Water Resources of Turkmenistan
Uzbekistan, Kazakhstan, Kyrgyzstan, Tajikistan, and Turkmenistan are the five former Soviet nations that makeup Central Asia. Regardless of whether the nations are linked together by language family, location, horseman-nomadic customs, or having the “stan” suffix, west China, Pakistan, Afghanistan, Iran, south-central Russia, or Mongolia may be included. Due to the prevalence of Turkic languages spoken there, the primary five Central Asian countries as well as western China are frequently referred to as Turkestan (Turkistan). Another word is “Inner Asia.” Tibet or Manchuria are included, with a special emphasis on those who have a horseman-nomadic custom.
There are hardly many rivers in Turkmenistan. All rivers are located in border regions, where there are few high mountains without glaciers, little rainfall, and arid conditions. As a result, many of the rivers were shallow and frequently dry up by the middle of the summer. The Amu Darya is the one exception; it originates in the Tajikistani and Afghani highlands and flows north of Turkmenistan. Most rivers, however, are heavily utilized for agriculture, which depletes water supplies—which are already limited without irrigation—and causes some of them to never reach their previous riverbed.
Sources of drinkable water: A) enhanced: 89.1% of urban residents; 53.7% of rural residents; 71.1%; A) undeveloped: 10.9% of urban residents; 46.3% of rural residents; 28.9% of the population. Accessibility to sanitation facilities: A) enhanced: 99.1% of the population overall; 100% of the population in urban areas; 98.2% of the population in rural areas. B) Urban areas with no population improvement l Rural residents make up 1.8% of the population; overall, they make up 0.9%.
19,910 square kilometers of land are watered. 24.77 cubic kilometers of renewable water supplies overall. Total annual freshwater withdrawal: 27.95 cubic kilometers annual per-person extraction: 5,752 cubic meters.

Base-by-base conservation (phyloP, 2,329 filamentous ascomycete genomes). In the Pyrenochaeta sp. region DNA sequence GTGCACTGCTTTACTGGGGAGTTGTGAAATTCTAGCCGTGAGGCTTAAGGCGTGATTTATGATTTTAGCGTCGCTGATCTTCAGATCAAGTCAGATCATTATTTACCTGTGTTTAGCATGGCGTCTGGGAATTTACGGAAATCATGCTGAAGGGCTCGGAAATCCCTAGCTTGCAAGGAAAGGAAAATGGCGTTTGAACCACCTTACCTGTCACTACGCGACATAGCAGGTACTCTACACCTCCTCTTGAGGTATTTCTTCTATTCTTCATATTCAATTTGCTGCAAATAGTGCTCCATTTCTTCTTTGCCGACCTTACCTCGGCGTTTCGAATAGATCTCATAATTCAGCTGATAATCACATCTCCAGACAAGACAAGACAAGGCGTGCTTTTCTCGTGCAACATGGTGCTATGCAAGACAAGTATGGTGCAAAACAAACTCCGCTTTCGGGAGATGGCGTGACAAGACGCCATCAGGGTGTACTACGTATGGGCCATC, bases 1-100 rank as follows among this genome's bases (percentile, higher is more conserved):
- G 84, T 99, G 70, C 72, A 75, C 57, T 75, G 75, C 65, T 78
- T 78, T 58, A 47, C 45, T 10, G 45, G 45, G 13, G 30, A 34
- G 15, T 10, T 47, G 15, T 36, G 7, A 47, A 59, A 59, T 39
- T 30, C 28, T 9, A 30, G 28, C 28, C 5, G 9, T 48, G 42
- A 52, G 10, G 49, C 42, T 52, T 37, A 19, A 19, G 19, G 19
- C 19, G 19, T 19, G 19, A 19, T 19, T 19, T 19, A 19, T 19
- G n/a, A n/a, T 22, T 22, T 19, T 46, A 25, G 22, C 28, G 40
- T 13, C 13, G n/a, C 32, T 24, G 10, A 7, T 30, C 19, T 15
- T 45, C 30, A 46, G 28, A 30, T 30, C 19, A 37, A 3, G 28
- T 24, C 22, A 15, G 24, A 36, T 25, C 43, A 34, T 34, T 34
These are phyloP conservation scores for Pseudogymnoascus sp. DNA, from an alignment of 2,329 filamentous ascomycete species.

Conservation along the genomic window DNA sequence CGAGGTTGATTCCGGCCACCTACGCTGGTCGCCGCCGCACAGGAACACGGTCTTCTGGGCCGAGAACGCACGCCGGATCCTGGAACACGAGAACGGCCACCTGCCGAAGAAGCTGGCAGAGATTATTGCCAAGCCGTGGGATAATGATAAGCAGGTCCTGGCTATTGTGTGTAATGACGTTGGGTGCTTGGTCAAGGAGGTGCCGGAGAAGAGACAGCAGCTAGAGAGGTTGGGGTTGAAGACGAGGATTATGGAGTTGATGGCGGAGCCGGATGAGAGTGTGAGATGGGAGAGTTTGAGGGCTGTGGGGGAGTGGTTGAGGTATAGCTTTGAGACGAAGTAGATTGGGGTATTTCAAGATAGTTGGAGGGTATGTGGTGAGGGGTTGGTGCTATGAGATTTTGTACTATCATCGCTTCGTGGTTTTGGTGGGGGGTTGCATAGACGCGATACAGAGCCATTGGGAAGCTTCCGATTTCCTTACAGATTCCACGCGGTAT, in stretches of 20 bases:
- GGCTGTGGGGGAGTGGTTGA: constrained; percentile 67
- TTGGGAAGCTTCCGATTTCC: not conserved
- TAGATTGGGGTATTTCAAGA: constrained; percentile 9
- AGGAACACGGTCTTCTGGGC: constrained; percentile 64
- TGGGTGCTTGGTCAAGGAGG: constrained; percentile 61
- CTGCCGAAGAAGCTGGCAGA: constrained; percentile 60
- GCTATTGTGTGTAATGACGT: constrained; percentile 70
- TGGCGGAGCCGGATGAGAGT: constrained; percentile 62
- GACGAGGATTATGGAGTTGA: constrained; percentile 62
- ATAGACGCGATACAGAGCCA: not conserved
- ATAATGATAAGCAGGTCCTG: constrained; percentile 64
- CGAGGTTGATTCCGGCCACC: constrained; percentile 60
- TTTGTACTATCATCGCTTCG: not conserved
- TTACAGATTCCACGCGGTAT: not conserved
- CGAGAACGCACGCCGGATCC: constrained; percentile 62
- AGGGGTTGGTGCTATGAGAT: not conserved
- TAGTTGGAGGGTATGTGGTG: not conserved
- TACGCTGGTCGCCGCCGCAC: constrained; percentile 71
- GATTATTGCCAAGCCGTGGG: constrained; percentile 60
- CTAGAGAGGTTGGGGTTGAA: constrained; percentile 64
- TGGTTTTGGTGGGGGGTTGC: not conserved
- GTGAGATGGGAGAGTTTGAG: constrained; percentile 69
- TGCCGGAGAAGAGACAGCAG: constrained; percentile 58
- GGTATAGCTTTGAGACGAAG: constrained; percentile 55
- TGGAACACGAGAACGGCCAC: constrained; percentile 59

Rivers of Turkmenistan
- Principal Rivers: The Amu Darya, the river located in Central Asia with an overall length of 2,540 kilometers from its furthest tributary, is the most significant. After passing through northern Turkmenistan, the Amu Darya runs eastward, forming the southern boundaries of Tajikistan and Uzbekistan. The Tejen (1,124 kilometers), Murgap (852 kilometers), and Atrek are further significant rivers (660 kilometers).
- Atrek is the sole river of Turkmenistan that empties into the Caspian Sea. It is nourished by rain and snow from Kopet Dag hill, and as a result, even by end of the spring, it is deep. Additionally, the majority of the flowing water is used to irrigate the nearby farmland.
- One of Central Asia’s two biggest and most significant rivers is the Amu Darya (the other one is the Syr Darya). It springs from glaciers inside the Tien Shan as well as Pamir ranges, flows along the boundary between Turkmenistan and Uzbekistan, and then drains into the Aral Sea. From the Amu Darya, the Kara-kum Canals travel through the heart of the nation for 650 miles. Few additional rivers exist. The little Tejen as well as Murgab Rovers trickle out of the Iranian-bordering mountain, although they don’t travel very far before being absorbed by the desert.